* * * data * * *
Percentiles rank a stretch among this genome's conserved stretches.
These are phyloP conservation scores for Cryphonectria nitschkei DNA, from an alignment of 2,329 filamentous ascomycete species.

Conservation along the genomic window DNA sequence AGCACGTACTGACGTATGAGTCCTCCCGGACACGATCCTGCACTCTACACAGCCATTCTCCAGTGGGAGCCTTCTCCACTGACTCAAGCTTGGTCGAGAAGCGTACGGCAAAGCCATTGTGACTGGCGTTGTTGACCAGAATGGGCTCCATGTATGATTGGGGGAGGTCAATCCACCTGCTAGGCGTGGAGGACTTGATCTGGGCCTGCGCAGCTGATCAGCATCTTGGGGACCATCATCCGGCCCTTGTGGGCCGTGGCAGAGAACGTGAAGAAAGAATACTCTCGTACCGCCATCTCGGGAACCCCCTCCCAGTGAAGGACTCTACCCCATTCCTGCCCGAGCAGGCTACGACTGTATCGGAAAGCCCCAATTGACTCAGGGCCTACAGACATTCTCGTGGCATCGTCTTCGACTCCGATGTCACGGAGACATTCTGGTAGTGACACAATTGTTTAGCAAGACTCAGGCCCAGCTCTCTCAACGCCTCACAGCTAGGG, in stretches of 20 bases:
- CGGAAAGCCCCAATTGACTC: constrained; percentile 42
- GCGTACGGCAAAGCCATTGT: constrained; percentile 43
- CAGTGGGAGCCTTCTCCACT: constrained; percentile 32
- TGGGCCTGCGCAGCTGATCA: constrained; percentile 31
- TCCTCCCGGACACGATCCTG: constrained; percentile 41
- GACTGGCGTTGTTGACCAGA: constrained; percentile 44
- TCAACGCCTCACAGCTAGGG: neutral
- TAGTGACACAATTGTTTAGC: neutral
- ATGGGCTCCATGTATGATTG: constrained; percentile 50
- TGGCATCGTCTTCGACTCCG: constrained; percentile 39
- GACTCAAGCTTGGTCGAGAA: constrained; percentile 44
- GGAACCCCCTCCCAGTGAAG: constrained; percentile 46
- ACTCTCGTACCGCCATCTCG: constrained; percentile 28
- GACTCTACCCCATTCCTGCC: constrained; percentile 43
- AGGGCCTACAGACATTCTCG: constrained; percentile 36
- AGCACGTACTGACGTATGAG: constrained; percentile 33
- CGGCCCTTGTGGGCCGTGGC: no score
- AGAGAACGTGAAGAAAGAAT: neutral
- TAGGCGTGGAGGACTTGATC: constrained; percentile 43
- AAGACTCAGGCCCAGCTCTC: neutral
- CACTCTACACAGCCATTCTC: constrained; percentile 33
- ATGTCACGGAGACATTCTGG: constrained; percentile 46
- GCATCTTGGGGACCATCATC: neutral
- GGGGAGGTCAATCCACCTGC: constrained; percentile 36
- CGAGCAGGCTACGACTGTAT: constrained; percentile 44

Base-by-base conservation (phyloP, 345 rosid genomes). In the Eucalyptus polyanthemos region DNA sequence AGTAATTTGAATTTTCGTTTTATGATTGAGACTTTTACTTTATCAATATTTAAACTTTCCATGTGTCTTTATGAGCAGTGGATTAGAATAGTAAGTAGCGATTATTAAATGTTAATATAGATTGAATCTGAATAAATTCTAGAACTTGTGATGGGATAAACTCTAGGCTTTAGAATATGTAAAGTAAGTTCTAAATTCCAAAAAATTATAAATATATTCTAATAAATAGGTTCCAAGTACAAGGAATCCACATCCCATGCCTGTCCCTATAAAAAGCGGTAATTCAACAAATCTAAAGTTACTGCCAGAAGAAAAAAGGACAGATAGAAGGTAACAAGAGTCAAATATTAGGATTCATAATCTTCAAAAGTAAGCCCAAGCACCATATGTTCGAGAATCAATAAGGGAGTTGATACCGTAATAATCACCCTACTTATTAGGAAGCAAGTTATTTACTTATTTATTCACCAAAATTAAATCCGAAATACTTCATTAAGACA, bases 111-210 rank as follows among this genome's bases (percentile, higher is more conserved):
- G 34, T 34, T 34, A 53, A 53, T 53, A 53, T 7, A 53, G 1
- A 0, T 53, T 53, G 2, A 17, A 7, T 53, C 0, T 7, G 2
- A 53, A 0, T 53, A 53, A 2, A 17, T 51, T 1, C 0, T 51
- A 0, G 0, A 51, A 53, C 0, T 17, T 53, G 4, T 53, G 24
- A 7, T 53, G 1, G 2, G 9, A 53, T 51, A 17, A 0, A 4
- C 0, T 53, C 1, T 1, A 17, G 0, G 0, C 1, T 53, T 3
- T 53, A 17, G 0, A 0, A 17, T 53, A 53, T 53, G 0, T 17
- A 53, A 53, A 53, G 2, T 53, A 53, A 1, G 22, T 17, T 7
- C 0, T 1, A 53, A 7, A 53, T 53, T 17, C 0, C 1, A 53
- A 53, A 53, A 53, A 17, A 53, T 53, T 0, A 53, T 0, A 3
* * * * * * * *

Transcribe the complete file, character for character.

Percentiles rank a stretch among this genome's conserved stretches.
These are phyloP conservation scores for Cryphonectria nitschkei DNA, from an alignment of 2,329 filamentous ascomycete species.

Conservation along the genomic window DNA sequence AGCACGTACTGACGTATGAGTCCTCCCGGACACGATCCTGCACTCTACACAGCCATTCTCCAGTGGGAGCCTTCTCCACTGACTCAAGCTTGGTCGAGAAGCGTACGGCAAAGCCATTGTGACTGGCGTTGTTGACCAGAATGGGCTCCATGTATGATTGGGGGAGGTCAATCCACCTGCTAGGCGTGGAGGACTTGATCTGGGCCTGCGCAGCTGATCAGCATCTTGGGGACCATCATCCGGCCCTTGTGGGCCGTGGCAGAGAACGTGAAGAAAGAATACTCTCGTACCGCCATCTCGGGAACCCCCTCCCAGTGAAGGACTCTACCCCATTCCTGCCCGAGCAGGCTACGACTGTATCGGAAAGCCCCAATTGACTCAGGGCCTACAGACATTCTCGTGGCATCGTCTTCGACTCCGATGTCACGGAGACATTCTGGTAGTGACACAATTGTTTAGCAAGACTCAGGCCCAGCTCTCTCAACGCCTCACAGCTAGGG, in stretches of 20 bases:
- CGGAAAGCCCCAATTGACTC: constrained; percentile 42
- GCGTACGGCAAAGCCATTGT: constrained; percentile 43
- CAGTGGGAGCCTTCTCCACT: constrained; percentile 32
- TGGGCCTGCGCAGCTGATCA: constrained; percentile 31
- TCCTCCCGGACACGATCCTG: constrained; percentile 41
- GACTGGCGTTGTTGACCAGA: constrained; percentile 44
- TCAACGCCTCACAGCTAGGG: neutral
- TAGTGACACAATTGTTTAGC: neutral
- ATGGGCTCCATGTATGATTG: constrained; percentile 50
- TGGCATCGTCTTCGACTCCG: constrained; percentile 39
- GACTCAAGCTTGGTCGAGAA: constrained; percentile 44
- GGAACCCCCTCCCAGTGAAG: constrained; percentile 46
- ACTCTCGTACCGCCATCTCG: constrained; percentile 28
- GACTCTACCCCATTCCTGCC: constrained; percentile 43
- AGGGCCTACAGACATTCTCG: constrained; percentile 36
- AGCACGTACTGACGTATGAG: constrained; percentile 33
- CGGCCCTTGTGGGCCGTGGC: no score
- AGAGAACGTGAAGAAAGAAT: neutral
- TAGGCGTGGAGGACTTGATC: constrained; percentile 43
- AAGACTCAGGCCCAGCTCTC: neutral
- CACTCTACACAGCCATTCTC: constrained; percentile 33
- ATGTCACGGAGACATTCTGG: constrained; percentile 46
- GCATCTTGGGGACCATCATC: neutral
- GGGGAGGTCAATCCACCTGC: constrained; percentile 36
- CGAGCAGGCTACGACTGTAT: constrained; percentile 44

Base-by-base conservation (phyloP, 345 rosid genomes). In the Eucalyptus polyanthemos region DNA sequence AGTAATTTGAATTTTCGTTTTATGATTGAGACTTTTACTTTATCAATATTTAAACTTTCCATGTGTCTTTATGAGCAGTGGATTAGAATAGTAAGTAGCGATTATTAAATGTTAATATAGATTGAATCTGAATAAATTCTAGAACTTGTGATGGGATAAACTCTAGGCTTTAGAATATGTAAAGTAAGTTCTAAATTCCAAAAAATTATAAATATATTCTAATAAATAGGTTCCAAGTACAAGGAATCCACATCCCATGCCTGTCCCTATAAAAAGCGGTAATTCAACAAATCTAAAGTTACTGCCAGAAGAAAAAAGGACAGATAGAAGGTAACAAGAGTCAAATATTAGGATTCATAATCTTCAAAAGTAAGCCCAAGCACCATATGTTCGAGAATCAATAAGGGAGTTGATACCGTAATAATCACCCTACTTATTAGGAAGCAAGTTATTTACTTATTTATTCACCAAAATTAAATCCGAAATACTTCATTAAGACA, bases 111-210 rank as follows among this genome's bases (percentile, higher is more conserved):
- G 34, T 34, T 34, A 53, A 53, T 53, A 53, T 7, A 53, G 1
- A 0, T 53, T 53, G 2, A 17, A 7, T 53, C 0, T 7, G 2
- A 53, A 0, T 53, A 53, A 2, A 17, T 51, T 1, C 0, T 51
- A 0, G 0, A 51, A 53, C 0, T 17, T 53, G 4, T 53, G 24
- A 7, T 53, G 1, G 2, G 9, A 53, T 51, A 17, A 0, A 4
- C 0, T 53, C 1, T 1, A 17, G 0, G 0, C 1, T 53, T 3
- T 53, A 17, G 0, A 0, A 17, T 53, A 53, T 53, G 0, T 17
- A 53, A 53, A 53, G 2, T 53, A 53, A 1, G 22, T 17, T 7
- C 0, T 1, A 53, A 7, A 53, T 53, T 17, C 0, C 1, A 53
- A 53, A 53, A 53, A 17, A 53, T 53, T 0, A 53, T 0, A 3